Folk Singer-Songwriter, Matthew Fowler Opens Up About His Debut EP, Touring Life and What Inspires Him The Most!
Posted On 08 Jan 2015
Tag: All Access, All Access Music, Artist Interview, Austin Miller, Brett Newski, Bring A Friend, Eddie's Attic, Ethan Johns, Frank Sinatra, Glen Hansard, Honey, Jeff Buckley, John Davey, Laura Marling, Matthew Fowler, Newport Folk Festival, Nick Drake, Orlando, Rage Against the Machine, Reggie, Reggie Williams, Rooftops, Sean Rowe, The Arch, The Camp House, The Collection, The Rockwood Music Hall, The Ryman, The Saint, The Social, Washington Square Park, Wilco
Late last year, the Orlando-based folk singer-songwriter Matthew Fowler went on a two-month long “Bring a Friend” tour that took him to 25+ cities with fellow Orlandoan artist Reggie Williams.
The two also collaborated on a special EP together specifically recorded for this tour called the Bring a Friend EP. The six song record features two brand new tracks and one previously released track from each artist.
Can you remember the moment that you decided you wanted to be a musician?
I don’t really remember a time that playing and surrounding myself with music wasn’t what made me happiest. I only started playing when I was a teen, but even before that I was always finding new bands to listen to, and trying to play catch up with all the great music that came before my time. To this day, none of that has changed.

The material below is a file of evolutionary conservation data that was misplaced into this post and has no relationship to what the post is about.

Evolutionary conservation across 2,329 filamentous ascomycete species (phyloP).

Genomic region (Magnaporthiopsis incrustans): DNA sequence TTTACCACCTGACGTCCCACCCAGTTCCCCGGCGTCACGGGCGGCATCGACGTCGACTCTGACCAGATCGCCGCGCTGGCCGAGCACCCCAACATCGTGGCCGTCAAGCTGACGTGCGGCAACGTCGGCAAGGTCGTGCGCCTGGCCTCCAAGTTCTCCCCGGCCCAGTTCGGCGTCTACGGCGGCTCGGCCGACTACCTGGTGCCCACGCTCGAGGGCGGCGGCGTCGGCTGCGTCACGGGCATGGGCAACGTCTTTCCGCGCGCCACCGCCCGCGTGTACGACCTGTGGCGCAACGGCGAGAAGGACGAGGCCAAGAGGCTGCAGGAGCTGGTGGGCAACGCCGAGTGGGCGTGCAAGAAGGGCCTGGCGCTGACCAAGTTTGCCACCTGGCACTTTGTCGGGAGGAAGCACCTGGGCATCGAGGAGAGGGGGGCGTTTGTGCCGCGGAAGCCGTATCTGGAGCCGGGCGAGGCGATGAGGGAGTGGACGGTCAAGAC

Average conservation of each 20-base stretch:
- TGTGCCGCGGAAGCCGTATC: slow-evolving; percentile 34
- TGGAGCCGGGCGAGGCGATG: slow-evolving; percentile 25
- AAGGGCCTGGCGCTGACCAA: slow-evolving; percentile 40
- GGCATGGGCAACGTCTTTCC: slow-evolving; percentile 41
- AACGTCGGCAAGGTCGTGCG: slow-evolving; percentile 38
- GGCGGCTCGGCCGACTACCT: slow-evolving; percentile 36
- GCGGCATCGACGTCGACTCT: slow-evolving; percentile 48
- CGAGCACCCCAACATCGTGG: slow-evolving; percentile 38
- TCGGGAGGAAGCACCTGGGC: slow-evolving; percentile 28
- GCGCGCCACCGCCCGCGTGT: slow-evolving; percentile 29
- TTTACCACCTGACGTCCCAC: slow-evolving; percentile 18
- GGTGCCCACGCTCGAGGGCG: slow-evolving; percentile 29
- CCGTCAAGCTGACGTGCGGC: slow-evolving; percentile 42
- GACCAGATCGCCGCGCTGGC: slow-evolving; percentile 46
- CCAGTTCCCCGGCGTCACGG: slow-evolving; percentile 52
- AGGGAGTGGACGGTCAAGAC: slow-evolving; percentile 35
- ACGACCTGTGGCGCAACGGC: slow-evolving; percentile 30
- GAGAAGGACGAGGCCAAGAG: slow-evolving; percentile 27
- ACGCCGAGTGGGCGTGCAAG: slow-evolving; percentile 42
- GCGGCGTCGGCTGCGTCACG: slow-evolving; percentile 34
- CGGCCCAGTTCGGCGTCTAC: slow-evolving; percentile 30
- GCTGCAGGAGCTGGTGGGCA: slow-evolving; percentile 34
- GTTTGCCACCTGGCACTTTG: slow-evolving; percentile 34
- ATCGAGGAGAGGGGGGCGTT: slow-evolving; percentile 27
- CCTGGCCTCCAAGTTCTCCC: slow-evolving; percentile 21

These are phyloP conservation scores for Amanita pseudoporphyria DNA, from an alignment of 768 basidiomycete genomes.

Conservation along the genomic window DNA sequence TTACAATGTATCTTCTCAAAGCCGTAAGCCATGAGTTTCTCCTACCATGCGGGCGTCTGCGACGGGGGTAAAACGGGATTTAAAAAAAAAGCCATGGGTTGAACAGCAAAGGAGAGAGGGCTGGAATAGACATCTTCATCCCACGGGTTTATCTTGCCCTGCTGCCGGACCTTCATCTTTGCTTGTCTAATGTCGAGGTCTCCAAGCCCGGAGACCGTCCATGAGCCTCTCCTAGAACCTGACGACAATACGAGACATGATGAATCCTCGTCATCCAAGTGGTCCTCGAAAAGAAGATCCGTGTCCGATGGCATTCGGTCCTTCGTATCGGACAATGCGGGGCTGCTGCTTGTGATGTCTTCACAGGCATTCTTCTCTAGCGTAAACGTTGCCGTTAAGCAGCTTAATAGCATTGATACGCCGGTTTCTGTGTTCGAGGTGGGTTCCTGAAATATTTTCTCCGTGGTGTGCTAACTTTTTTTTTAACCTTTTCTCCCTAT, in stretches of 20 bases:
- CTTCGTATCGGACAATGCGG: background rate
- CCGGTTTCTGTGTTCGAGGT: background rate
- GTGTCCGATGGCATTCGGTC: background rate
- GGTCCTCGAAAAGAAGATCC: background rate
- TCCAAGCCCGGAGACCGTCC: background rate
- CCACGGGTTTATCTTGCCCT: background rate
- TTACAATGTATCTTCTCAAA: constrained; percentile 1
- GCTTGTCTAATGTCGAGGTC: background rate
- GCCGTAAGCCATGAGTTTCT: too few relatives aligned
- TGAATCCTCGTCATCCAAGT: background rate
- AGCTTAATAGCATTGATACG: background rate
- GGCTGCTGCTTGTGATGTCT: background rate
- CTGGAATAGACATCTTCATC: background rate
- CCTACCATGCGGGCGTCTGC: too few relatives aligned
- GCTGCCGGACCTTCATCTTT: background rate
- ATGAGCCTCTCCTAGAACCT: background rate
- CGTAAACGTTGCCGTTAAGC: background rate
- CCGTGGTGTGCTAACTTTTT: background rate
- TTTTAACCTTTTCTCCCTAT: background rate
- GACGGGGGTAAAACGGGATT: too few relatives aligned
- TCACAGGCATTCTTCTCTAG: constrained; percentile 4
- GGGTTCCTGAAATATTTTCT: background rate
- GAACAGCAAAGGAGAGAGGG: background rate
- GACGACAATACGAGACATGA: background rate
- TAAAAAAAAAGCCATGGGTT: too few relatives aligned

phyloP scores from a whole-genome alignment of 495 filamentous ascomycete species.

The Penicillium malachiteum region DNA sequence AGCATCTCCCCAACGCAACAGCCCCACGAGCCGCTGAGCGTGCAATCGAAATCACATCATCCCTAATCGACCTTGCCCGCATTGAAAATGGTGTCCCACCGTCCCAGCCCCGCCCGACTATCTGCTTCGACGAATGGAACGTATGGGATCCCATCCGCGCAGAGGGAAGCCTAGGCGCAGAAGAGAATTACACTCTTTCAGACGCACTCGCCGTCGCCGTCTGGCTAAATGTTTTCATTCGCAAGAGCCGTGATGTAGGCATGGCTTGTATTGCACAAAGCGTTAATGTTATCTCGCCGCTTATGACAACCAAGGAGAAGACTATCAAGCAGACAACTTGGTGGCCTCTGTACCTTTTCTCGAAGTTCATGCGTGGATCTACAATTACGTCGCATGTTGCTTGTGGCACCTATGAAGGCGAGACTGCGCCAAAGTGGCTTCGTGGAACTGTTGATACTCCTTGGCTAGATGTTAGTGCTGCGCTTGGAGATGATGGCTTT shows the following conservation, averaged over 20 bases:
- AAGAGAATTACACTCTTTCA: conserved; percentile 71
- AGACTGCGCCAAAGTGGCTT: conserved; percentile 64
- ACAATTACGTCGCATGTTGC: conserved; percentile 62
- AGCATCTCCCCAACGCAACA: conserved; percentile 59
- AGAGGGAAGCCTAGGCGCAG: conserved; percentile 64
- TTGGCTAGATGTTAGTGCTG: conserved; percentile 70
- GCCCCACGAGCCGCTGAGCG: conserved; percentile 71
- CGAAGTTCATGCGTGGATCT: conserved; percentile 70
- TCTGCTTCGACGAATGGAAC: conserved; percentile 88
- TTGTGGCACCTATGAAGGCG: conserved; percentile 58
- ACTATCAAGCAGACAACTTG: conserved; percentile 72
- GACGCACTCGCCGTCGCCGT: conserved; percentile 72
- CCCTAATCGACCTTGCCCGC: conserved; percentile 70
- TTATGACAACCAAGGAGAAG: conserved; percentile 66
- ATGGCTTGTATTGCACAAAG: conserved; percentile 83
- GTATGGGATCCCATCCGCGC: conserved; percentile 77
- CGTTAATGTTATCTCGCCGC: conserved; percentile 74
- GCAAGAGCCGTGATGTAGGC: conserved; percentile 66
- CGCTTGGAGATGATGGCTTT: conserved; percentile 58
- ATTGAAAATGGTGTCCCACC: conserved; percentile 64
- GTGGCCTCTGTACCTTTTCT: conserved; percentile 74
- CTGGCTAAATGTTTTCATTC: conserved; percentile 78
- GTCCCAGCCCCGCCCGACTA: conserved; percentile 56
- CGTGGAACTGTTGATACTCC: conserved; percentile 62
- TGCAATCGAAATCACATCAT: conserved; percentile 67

Did you grow up with music around your all the time?
Absolutely. My parents love music, all music, and I can’t remember a time when we weren’t all hanging around the house with the radio on or singing to old songs in the car. They definitely introduced me to some of my key influences and musical stepping stones.
I have read that you began writing songs at just 14 years old! What were you writing about at that age? What kinds of things were inspiring you then? How do you think your songwriting has grown through the years? Have the things that inspired you changed much?
I was, and still am, writing about things that were in my life. When I was younger, it was the more obvious things – friendships, relationships, hardships. I think now, I’ve tried to find a voice for the smaller emotions that might not be so clear. I still write about those bigger ones, but the ones that are a bit harder to describe; the in-between emotions, have been gnawing at me a bit more these days. But I’ve always been inspired by what’s around me, physically and emotionally. Taking what’s going on in my life out of my head, and into a song.
To someone who has never heard your music before, how would you describe your sound to them?
The infamous question! I tell people that I’m a singer/songwriter who dwells more on the folky side than the poppy side.
What are some of your favorite artists?
My favorite artists are a bit all over the board right now. Because I’ve been on the road, i’ve been at the mercy of what CD’s I have in the car. So namely: Glen Hansard, Sean Rowe, Rage Against The Machine, Wilco, and tons of bands what we’ve just been running into on the road, like my friends John Davey, The Collection, Austin Miller, and Brett Newski.
Living or dead, who would you love to work with and why?